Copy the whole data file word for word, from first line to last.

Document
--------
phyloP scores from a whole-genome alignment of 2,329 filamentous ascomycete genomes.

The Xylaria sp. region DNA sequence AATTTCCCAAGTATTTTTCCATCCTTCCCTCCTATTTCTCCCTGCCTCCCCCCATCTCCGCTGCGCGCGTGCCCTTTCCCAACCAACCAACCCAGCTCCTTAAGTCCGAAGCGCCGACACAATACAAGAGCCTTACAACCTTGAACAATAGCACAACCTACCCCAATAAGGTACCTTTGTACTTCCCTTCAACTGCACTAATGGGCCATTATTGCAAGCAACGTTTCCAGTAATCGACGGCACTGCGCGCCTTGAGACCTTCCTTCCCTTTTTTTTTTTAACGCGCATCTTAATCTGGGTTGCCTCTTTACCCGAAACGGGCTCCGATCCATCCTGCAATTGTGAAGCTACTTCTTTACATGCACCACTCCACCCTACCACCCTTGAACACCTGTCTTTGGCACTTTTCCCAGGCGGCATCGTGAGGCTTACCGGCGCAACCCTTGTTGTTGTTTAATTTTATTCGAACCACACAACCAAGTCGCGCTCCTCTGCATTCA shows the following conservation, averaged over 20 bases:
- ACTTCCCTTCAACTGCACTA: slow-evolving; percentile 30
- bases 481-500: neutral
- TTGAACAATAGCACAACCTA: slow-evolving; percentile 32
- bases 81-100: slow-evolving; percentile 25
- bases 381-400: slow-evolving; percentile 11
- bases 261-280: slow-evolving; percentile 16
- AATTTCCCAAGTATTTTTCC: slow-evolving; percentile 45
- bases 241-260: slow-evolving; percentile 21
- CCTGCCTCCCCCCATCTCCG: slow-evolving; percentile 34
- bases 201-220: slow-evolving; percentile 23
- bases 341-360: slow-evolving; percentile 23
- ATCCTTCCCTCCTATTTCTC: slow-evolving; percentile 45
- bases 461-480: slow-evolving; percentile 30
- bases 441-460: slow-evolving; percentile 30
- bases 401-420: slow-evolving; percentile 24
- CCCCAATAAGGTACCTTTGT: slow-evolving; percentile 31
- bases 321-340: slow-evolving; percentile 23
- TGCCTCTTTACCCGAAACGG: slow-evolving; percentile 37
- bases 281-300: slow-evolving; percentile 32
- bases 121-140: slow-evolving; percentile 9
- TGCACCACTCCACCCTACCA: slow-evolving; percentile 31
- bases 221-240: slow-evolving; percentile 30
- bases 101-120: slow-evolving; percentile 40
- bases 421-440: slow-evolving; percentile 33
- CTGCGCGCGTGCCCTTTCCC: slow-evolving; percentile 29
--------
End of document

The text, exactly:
phyloP scores from a whole-genome alignment of 2,329 filamentous ascomycete genomes.

The Xylaria sp. region DNA sequence AATTTCCCAAGTATTTTTCCATCCTTCCCTCCTATTTCTCCCTGCCTCCCCCCATCTCCGCTGCGCGCGTGCCCTTTCCCAACCAACCAACCCAGCTCCTTAAGTCCGAAGCGCCGACACAATACAAGAGCCTTACAACCTTGAACAATAGCACAACCTACCCCAATAAGGTACCTTTGTACTTCCCTTCAACTGCACTAATGGGCCATTATTGCAAGCAACGTTTCCAGTAATCGACGGCACTGCGCGCCTTGAGACCTTCCTTCCCTTTTTTTTTTTAACGCGCATCTTAATCTGGGTTGCCTCTTTACCCGAAACGGGCTCCGATCCATCCTGCAATTGTGAAGCTACTTCTTTACATGCACCACTCCACCCTACCACCCTTGAACACCTGTCTTTGGCACTTTTCCCAGGCGGCATCGTGAGGCTTACCGGCGCAACCCTTGTTGTTGTTTAATTTTATTCGAACCACACAACCAAGTCGCGCTCCTCTGCATTCA shows the following conservation, averaged over 20 bases:
- ACTTCCCTTCAACTGCACTA: slow-evolving; percentile 30
- bases 481-500: neutral
- TTGAACAATAGCACAACCTA: slow-evolving; percentile 32
- bases 81-100: slow-evolving; percentile 25
- bases 381-400: slow-evolving; percentile 11
- bases 261-280: slow-evolving; percentile 16
- AATTTCCCAAGTATTTTTCC: slow-evolving; percentile 45
- bases 241-260: slow-evolving; percentile 21
- CCTGCCTCCCCCCATCTCCG: slow-evolving; percentile 34
- bases 201-220: slow-evolving; percentile 23
- bases 341-360: slow-evolving; percentile 23
- ATCCTTCCCTCCTATTTCTC: slow-evolving; percentile 45
- bases 461-480: slow-evolving; percentile 30
- bases 441-460: slow-evolving; percentile 30
- bases 401-420: slow-evolving; percentile 24
- CCCCAATAAGGTACCTTTGT: slow-evolving; percentile 31
- bases 321-340: slow-evolving; percentile 23
- TGCCTCTTTACCCGAAACGG: slow-evolving; percentile 37
- bases 281-300: slow-evolving; percentile 32
- bases 121-140: slow-evolving; percentile 9
- TGCACCACTCCACCCTACCA: slow-evolving; percentile 31
- bases 221-240: slow-evolving; percentile 30
- bases 101-120: slow-evolving; percentile 40
- bases 421-440: slow-evolving; percentile 33
- CTGCGCGCGTGCCCTTTCCC: slow-evolving; percentile 29